The Penniless of the Long Distance Runner

With apologies to Tom Courtenay.

I signed up this week for my second half marathon, I will be running on December 9th in the Holiday Half along the river in North West Portland. I have got back into longer training and will be doing 10 mile runs at least once a week for the next month, along with the normal 5 mile runs. So around 20 miles a week.

I have found that I don’t need to train out to the full 13 miles for these events, as if I can run 10 miles at a decent speed (10 minute miles) then I can do the 13 miles just fine at a slightly slower pace say 10:10 miles in a group.

The thing is though these events are expensive. This half marathon after taxes cost me $90; if I had signed up earlier it would have been about $10 less, but still. Even the 5k event is $40, and here in Portland if I wanted to I could run a 5K every weekend.

Now for my $90 I do get a nice medal, plus a performance shirt. Also I appreciate they have to organize the event and close roads, these things are also not just being done altruistically. However running can be an expensive hobby, even if the barrier to entry is quite low.

Aside from the smaller races there are special events such as Ragnars and relays. Here in Oregon a big event is the annual Hood to Coast relay which is a two day event which sells out all it’s spots on registration day. If you get on, – and it’s a big if – the team entry fee is almost $2000 (split among the 12 team members).

Once you are in a race, or even just running for fun, you need some kit. The big item is probably shoes. A reasonable pair of running shoes will set you back around $150 and depending on wear and tear you will probably need to replace these on an annual basis. I probably need a new pair soon, but will wait and look around Black Friday sales, however I probably don’t want to use a new pair of shoes straight away on a half marathon event.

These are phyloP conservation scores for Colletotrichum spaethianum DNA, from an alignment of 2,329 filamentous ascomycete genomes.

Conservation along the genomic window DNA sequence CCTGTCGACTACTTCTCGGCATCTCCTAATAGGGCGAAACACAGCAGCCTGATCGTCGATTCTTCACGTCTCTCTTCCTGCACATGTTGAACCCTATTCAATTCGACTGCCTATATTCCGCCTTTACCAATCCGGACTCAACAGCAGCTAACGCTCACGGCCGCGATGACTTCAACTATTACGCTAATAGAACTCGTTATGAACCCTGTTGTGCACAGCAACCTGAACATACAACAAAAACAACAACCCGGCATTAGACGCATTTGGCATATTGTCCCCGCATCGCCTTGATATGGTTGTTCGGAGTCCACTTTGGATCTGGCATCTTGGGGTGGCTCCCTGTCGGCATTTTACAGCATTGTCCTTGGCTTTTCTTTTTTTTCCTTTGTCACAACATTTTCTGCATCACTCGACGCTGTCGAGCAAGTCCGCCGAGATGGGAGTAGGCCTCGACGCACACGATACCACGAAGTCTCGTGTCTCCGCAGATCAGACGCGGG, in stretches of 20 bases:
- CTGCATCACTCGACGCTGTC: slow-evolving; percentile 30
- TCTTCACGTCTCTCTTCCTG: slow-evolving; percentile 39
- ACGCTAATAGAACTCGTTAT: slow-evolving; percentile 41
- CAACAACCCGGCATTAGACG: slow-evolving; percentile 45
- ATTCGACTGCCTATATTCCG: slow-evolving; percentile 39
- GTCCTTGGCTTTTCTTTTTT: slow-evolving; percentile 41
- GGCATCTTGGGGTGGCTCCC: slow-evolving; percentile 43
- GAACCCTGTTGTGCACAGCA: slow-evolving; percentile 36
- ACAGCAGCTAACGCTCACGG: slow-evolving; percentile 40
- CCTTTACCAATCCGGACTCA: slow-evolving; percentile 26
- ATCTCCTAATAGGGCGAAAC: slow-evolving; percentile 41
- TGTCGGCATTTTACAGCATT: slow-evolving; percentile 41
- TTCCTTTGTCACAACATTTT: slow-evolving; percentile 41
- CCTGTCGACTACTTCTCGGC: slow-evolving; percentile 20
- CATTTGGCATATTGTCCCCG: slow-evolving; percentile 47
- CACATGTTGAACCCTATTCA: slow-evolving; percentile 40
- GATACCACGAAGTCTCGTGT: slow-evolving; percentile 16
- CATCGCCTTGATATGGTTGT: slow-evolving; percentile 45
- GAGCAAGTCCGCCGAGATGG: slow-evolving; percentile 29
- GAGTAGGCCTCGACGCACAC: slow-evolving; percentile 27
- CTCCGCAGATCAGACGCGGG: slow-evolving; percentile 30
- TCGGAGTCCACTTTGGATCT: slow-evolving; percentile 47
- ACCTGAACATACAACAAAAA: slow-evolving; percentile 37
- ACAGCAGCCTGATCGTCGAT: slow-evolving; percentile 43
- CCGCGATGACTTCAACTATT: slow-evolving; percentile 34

The group I train with on Tuesdays is out of a local running store, and every couple of months we will have a shoe sales rep come in and we get to try out new shoes. It’s nice way of seeing what is new and trying out different “rides” (I still don’t know exactly how spongy I like my shoes). They usually bring us treats too which tends to offset the calories burnt on the run !

To be honest other than shoes, the rest of the kit is pretty cheap. This time of year you will need a headlamp and reflective vest of some kind, but these can be got relatively inexpensively (though of course you can pay a lot for them). Shirt’s you will collect as you participate in races, socks and shorts you don’t have to pay through the nose for. You might need a light weight rain jacket, but I often find running with them uncomfortable.

Like almost any hobby you can spend what you want, but I have found that the barrier to entry is lower than a lot of pastimes, which helps to make it a very utilitarian hobby. However it isn’t always the most social and running on your own on training runs can be a little lonely sometime, but it’s a great way to catch up with podcasts and music.


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